Tuesday, February 14, 2012

[Herpetology • 2003] Proctoporus sucullucu & P. unsaacae • Using morphological and molecular evidence to infer species boundaries within Proctoporus bolivianus Werner (Squamata: Gymnopthalmidae) in the Andes Mountains of southern Peru

Proctoporus bolivianus is a gymnophthalmid lizard species that occurs at high elevations in the Andes Mountains of southern Peru and Bolivia. Extensive morphological variation in populations collected in the  Department of  Cusco, Peru, suggested the  presence  of  cryptic species. To  assess this possibility, we reconstructed morphological and molecular phylogenies of  13 populations of  this species  and also used a character-based approach to examine the morphology in more detail. We found P. bolivianus to be composed of three distinct lineages that are separated by substantial genetic distances. We  erect two new species to contain unnamed lineages within the P. bolivianus complex. These three species are found within a small geographic area and are likely differentiated because of historical geographic barriers in the extreme landscape of the central Andes. 
Key words:  Andes;  Cryptic  species;  Cusco;  Gymnophthalmidae; New  species;  Peru;  Proctoporus 
bolivianus; Proctoporus sucullucu; Proctoporus unsaacae; South America; Squamata; Taxonomy 

Proctoporus sucullucu  sp. nov. 
Proctoporus sp. 1: Doan, 2003b 
Holotype.- UTA  R-51496 (Fig. 5), a female from Piscacucho (130  12.213'  S,  720 22.533' W),  a small village near the  town of  Chilca, Province of Urubamba, Department of Cusco, Peru; 3191  m; collected  on  4  June 2001  by Wilfredo Arizabal Arriaga.

Etymology.- The  specific epithet, sucullucu,  an  indeclinable  noun,  is  the  name  of Proctoporus  lizards  in the  local  Quechua language. 

Distribution.- Proctoporus  sucullucu  is known only from the  Department  of  Cusco in southern Peru (Fig. 6). We have collected this species  from Piscacucho in  the  west  to Kusilluchayoc in the east. It has been recorded from  3048  m  at  Piscacucho  to  3660  m  at Kusilluchayoc.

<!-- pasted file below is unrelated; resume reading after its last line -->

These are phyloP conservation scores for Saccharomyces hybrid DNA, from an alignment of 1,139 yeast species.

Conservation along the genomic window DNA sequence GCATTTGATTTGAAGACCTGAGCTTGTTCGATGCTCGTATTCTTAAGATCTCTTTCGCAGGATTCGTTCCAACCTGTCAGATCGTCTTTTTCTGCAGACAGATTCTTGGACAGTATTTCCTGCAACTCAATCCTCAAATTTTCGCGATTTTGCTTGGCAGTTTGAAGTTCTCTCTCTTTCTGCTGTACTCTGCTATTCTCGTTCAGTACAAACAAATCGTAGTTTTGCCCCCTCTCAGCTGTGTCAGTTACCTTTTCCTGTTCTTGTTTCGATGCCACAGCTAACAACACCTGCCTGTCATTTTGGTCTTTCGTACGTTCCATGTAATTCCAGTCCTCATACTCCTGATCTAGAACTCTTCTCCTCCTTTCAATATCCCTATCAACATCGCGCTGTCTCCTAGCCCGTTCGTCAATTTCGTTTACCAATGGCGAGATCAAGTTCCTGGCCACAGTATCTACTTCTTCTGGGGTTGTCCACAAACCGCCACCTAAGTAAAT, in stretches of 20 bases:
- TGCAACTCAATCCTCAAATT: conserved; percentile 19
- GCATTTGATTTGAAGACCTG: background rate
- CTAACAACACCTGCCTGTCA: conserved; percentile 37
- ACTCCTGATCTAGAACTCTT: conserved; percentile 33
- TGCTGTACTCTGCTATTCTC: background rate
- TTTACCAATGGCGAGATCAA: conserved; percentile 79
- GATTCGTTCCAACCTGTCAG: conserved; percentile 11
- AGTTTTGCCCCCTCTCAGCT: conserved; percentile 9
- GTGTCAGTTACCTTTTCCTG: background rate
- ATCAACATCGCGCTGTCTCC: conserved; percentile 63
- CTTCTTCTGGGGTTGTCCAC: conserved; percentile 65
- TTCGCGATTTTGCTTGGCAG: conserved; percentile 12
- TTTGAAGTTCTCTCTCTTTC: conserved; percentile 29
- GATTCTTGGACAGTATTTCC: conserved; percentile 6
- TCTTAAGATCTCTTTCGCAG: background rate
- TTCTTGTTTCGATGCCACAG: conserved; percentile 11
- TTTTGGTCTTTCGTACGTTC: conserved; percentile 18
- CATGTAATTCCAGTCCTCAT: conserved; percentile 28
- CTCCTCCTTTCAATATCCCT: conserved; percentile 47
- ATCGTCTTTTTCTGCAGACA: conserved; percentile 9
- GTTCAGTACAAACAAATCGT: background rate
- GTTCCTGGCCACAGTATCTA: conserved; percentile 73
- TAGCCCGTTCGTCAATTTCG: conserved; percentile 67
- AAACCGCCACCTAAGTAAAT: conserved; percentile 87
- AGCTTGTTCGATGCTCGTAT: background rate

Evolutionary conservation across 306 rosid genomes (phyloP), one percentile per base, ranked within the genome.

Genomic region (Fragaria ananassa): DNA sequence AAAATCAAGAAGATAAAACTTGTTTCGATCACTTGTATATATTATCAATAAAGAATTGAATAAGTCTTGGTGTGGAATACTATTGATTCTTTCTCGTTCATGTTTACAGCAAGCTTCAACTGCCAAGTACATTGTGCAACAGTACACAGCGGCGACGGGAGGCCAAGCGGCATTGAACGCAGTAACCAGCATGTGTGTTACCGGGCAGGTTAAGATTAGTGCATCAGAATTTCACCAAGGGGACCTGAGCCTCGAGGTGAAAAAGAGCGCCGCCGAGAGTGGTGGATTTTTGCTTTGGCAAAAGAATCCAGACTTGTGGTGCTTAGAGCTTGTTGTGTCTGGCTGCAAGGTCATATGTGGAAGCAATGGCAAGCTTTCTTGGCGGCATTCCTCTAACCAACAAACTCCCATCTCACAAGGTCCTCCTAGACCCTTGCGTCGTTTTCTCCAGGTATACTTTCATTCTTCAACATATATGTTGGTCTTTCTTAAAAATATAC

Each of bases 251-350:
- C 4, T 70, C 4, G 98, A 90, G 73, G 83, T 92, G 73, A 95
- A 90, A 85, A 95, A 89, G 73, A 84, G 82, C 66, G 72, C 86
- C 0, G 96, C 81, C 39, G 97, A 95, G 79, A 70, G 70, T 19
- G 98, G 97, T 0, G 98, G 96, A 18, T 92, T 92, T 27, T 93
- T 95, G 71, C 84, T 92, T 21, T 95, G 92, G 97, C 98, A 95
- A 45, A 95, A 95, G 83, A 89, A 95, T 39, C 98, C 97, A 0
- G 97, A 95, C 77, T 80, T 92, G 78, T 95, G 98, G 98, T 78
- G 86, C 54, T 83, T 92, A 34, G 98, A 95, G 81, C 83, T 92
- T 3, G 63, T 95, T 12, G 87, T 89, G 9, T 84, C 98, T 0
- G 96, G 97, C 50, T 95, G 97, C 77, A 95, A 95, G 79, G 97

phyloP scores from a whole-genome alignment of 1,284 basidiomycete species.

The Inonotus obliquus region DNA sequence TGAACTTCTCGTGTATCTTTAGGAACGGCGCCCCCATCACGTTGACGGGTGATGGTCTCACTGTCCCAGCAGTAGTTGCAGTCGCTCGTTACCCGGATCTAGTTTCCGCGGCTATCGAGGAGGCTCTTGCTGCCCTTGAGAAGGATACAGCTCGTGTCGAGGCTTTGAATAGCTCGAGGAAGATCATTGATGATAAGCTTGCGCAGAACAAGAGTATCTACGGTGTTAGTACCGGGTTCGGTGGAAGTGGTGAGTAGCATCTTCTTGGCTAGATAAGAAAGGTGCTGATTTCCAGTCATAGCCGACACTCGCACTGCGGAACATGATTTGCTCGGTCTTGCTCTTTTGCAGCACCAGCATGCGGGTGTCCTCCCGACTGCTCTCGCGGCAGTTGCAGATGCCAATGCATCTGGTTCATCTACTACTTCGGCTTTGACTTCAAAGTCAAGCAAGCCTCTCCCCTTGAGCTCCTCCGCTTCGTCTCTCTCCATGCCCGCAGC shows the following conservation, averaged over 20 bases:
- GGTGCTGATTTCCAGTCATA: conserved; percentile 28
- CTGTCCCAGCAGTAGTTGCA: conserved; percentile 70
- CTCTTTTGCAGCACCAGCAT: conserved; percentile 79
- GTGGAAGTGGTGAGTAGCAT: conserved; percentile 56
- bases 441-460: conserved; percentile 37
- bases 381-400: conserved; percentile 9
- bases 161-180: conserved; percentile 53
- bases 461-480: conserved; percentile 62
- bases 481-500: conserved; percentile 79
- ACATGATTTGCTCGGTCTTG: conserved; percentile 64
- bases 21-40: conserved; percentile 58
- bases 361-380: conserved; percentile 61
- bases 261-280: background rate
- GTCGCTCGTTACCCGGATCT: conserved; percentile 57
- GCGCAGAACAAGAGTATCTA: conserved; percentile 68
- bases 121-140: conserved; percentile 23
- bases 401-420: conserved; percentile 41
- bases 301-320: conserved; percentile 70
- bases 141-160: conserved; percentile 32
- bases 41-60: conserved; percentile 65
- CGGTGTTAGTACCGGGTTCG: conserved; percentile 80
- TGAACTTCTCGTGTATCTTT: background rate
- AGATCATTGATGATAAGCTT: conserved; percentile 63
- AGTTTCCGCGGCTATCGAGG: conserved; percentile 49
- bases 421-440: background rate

Habitat and ecology.- This  diurnal species was  most  often  found  under  flat stones  in disturbed grassland or pastureland. Little is known  about  its  ecology,  but,  like  other members  of  the  genus,  it  is  probably  insectivorous  and  lays  two  eggs  per  clutch (Uzzell,  1970).  At  Piscacucho,  a  communal nest was found that contained 23  eggs  of P. sucullucu. Several of the eggs had been broken and the embryos were being preyed upon by a  scorpion. When  found,  UTA  R-51497, a  neonate,  was  dead  and  being  eaten  by a scorpion. 

Remarks.- Proctoporus sucullucu occurs on one  of  the  same mountains as P.  bolivianus (Piscacucho), with  P.  sucullucu  consistently occurring at  lower  elevations (3048-3300  m  at  Piscacucho  Low)  than  P.  bolivianus (3590-3600  m at Piscacucho High). Although they  occur  in  close  proximity (within  290  vertical  m),  it  does  not  appear  that  these species come into direct contact. 

Proctoporus unsaacae  sp. nov. 
Proctoporus sp. 2: Doan, 2003b 
Holotype.- UTA  R-51488 (Fig. 7), a female from Quello Uno  (13? 21.887'  S, 71? 58.215' W), a village near the town of Calca, Province of Calca, Department of Cusco, Peru; 3253 m; collected on 31 May 2001 by Tiffany M. Doan.

Habitat and  ecology.- This  lizard species was  found  exclusively  in  human-disturbed areas and often  in Incan ruins. This diurnal species was most often found under flat stones or  in  human-made  piles  of  small  pebbles. Little  is  known  about  the  ecology  of  this species but, like other members of its genus, it is probably insectivorous and lays two eggs per clutch (Uzzell, 1970). 
Etymology.- The  specific  epithet  is  an indeclinable noun in honor of the herpetological research group at the Universidad Nacional de San Antonio Abad de Cusco, a university in  Cusco,  Peru,  commonly  referred  to  as UNSAAC. The  students  and  research associates of that group have contributed much to 
the knowledge of Andean herpetofauna. Many of  them  have  assisted us  in  our studies and collected some of the paratypes and referred specimens of this species. 

FIG. 6.- Elevational  contour map, including the localities  of the  Proctoporus bolivianus complex in southern Peru. Sampling localities are marked with circles; the city of  Cusco  is  indicated  by  a  square.  The locality  of Piscacucho is  composed  of  both  Piscacucho High  and Piscacucho  Low  sites,  separated  by  300-550  m  in elevation. 

Doan, T. M. & Castoe, T.A. 2003. Using morphological and molecular evidence to infer species boundaries within Proctoporus bolivianus Werner (Squamata: Gymnopthalmidae). Herpetologica 59 (3): 432–449